Contact: For Altamount Gardens telephone 00 353 503 59444; heritageireland.ie), Huntington Castle (00 353 54 77552; southeastireland.com). Carlow Brewing Company (00 353 503 34356; carlowbrewing.com).

6. Hit the rocky road in Offaly

Restrain yourself from making the mad dash westwards to Ireland's premier peaks in Kerry and Connemara. County Offaly offers some fine walking within easy reach of Dublin in the Slieve Bloom Mountains. A well-maintained circuit - the Slieve Bloom Way - provides a challenging three-day trek. Starting at Glenbarrow, you cross mountains and valleys, enjoying spectacular views across the surrounding counties. And there are pretty urban landscapes to explore here, too. The old town of Birr has a Georgian heart. And its fine castle, owned by Lord and Lady Rosse and dating back to Norman times, is home to a 19th-century telescope that was once the largest in the world. This tradition of record-breaking continues in its elegant parkland, where visitors can admire the tallest box hedges in the world.

Where to stay: The Spinners Town House and Bistro (00 353 509 21673; spinnerstownhouse.com) offers 13 rooms within five Georgian town houses, revamped in chic contemporary style. Doubles from €40 (£28) per person per night, including breakfast. Kinnitty Castle (00 353 57 913 7318; kinnittycastle.com) is a luxurious and historic castle hotel offering 37 bedrooms, with prices from €140 (£100) per person per night, including breakfast.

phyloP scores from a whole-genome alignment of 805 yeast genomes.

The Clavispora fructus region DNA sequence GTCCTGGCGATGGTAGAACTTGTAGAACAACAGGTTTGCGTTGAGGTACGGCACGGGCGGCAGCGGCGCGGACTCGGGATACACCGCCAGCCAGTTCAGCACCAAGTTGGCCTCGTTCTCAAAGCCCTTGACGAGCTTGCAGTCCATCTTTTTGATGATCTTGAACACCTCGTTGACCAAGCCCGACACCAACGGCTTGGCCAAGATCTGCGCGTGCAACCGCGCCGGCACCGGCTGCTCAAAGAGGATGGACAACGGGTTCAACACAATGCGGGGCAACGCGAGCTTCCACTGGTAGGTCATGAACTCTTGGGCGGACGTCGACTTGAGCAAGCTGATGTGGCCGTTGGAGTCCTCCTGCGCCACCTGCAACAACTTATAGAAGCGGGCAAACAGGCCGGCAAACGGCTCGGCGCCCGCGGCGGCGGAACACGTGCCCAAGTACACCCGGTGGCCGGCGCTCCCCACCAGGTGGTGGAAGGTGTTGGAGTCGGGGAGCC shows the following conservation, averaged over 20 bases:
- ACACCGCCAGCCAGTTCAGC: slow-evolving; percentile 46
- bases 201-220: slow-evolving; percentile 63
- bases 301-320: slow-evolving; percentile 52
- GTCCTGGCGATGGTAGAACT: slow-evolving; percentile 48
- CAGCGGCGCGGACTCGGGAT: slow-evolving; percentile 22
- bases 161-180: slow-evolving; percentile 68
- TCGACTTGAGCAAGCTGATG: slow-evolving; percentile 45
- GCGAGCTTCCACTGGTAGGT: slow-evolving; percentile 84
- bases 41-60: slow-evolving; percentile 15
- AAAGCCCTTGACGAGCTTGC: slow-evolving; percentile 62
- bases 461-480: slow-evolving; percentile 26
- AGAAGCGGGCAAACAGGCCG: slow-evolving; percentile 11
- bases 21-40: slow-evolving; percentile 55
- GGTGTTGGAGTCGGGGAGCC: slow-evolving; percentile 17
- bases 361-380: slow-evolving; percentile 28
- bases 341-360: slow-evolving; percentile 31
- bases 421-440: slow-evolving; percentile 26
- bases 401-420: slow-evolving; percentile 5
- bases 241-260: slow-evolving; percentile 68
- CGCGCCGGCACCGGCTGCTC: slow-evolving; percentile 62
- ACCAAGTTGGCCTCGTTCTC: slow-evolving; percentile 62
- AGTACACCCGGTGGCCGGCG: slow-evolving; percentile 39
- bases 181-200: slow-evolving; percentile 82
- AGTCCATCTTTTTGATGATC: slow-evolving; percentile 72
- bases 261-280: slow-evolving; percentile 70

Contact: Slieve Bloom Way (slievebloom.ie), Birr Castle Demesne (00 353 509 20336; birrcastle.com).

7. A new you in Wexford

Few people need a reason to visit Wexford. This coastal county has been pulling the crowds to its established seaside resorts and Blue Flag beaches for many years. And the Ring of Hook drive - named after Wexford's celebrated Hook Lighthouse, one of the oldest in the world still in operation - takes the more adventurous into pretty towns and villages such as Ballyhack and Campile and past fine heritage sites such as Tintern Abbey. But this year the big draw is the Monart Spa in Enniscorthy, which promises to offer thoroughly 21st-century pleasures in the setting of 18th-century Monart House. Adults are invited to partake in its wellbeing programme, which offers a comprehensive selection of treatments, from inch loss to post-surgery recovery.